Agile without the right mindset and practices leads to building big balls of mud. - Declan Whelan, wrapping up OnAgile 2015 Today, I had the chance to go to my very first virtual conference -- the…

Mar 2015 Legacy Code Retreat http://letsdeveloper.com/2015/03/1st-darmstadter-legacy-code-retreat/

In the beginning of this year, I decided to organize a code retreat. A little later Simone Bächle pointed me at jbrains' lovely example of a messed up trivia-game implementation and the idea of a…

Readings

Clean Code: A Handbook of Agile Software Craftsmanship Robert C. Martin http://www.amazon.com/Clean-Code-Handbook-Software-Craftsmanship/dp/0132350882%3FSubscriptionId%3DAKIAIIBINOD46VC3JCLQ%26tag%3Dstackoverfl08-20%26linkCode%3Dxm2%26camp%3D2025%26creative%3D165953%26creativeASIN%3D0132350882
Agile Software Development, Principles, Patterns, and Practices Robert C. Martin http://www.amazon.com/Software-Development-Principles-Patterns-Practices/dp/0135974445%3FSubscriptionId%3DAKIAIIBINOD46VC3JCLQ%26tag%3Dstackoverfl08-20%26linkCode%3Dxm2%26camp%3D2025%26creative%3D165953%26creativeASIN%3D0135974445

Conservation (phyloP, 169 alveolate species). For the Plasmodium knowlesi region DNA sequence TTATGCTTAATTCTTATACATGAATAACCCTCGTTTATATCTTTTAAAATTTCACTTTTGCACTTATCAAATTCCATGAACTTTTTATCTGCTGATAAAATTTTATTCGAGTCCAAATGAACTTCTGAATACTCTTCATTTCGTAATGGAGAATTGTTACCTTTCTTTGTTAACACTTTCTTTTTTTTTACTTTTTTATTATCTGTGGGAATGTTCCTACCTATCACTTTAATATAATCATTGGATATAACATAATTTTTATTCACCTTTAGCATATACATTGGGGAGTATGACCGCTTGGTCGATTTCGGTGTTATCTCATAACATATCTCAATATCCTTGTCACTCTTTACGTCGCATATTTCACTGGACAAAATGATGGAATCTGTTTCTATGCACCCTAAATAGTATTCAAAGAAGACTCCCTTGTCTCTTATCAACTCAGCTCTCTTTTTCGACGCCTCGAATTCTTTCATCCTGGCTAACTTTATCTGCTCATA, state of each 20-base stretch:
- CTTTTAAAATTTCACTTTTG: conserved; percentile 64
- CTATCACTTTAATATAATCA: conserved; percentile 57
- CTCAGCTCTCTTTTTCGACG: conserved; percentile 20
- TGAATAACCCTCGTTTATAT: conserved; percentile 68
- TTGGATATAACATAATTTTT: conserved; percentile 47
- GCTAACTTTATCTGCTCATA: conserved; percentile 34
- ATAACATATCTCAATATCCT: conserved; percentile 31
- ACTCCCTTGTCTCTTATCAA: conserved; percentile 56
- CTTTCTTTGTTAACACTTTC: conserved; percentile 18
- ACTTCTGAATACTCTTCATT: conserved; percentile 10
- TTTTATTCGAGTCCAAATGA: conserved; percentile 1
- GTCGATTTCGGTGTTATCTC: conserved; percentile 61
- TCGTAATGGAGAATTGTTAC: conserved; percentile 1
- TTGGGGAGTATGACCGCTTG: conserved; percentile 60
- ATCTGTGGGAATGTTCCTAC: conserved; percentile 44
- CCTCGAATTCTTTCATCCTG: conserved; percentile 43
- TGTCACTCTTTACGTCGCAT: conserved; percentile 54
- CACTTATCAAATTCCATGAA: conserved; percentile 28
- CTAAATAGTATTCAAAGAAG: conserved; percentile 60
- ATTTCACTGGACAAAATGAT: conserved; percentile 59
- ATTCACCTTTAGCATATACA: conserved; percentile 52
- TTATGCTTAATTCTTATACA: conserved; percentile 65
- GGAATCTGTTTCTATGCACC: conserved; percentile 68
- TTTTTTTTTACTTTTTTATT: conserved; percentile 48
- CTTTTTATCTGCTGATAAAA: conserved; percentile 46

Don't Make Me Think: A Common Sense Approach to Web Usability, 2nd Edition Steve Krug http://www.amazon.com/Dont-Make-Me-Think-Usability/dp/0321344758%3FSubscriptionId%3DAKIAIIBINOD46VC3JCLQ%26tag%3Dstackoverfl08-20%26linkCode%3Dxm2%26camp%3D2025%26creative%3D165953%26creativeASIN%3D0321344758
Refactoring: Improving the Design of Existing Code Martin Fowler, Kent Beck, John Brant, William Opdyke, Don Roberts http://www.amazon.com/Refactoring-Improving-Design-Existing-Code/dp/0201485672%3FSubscriptionId%3DAKIAIIBINOD46VC3JCLQ%26tag%3Dstackoverfl08-20%26linkCode%3Dxm2%26camp%3D2025%26creative%3D165953%26creativeASIN%3D0201485672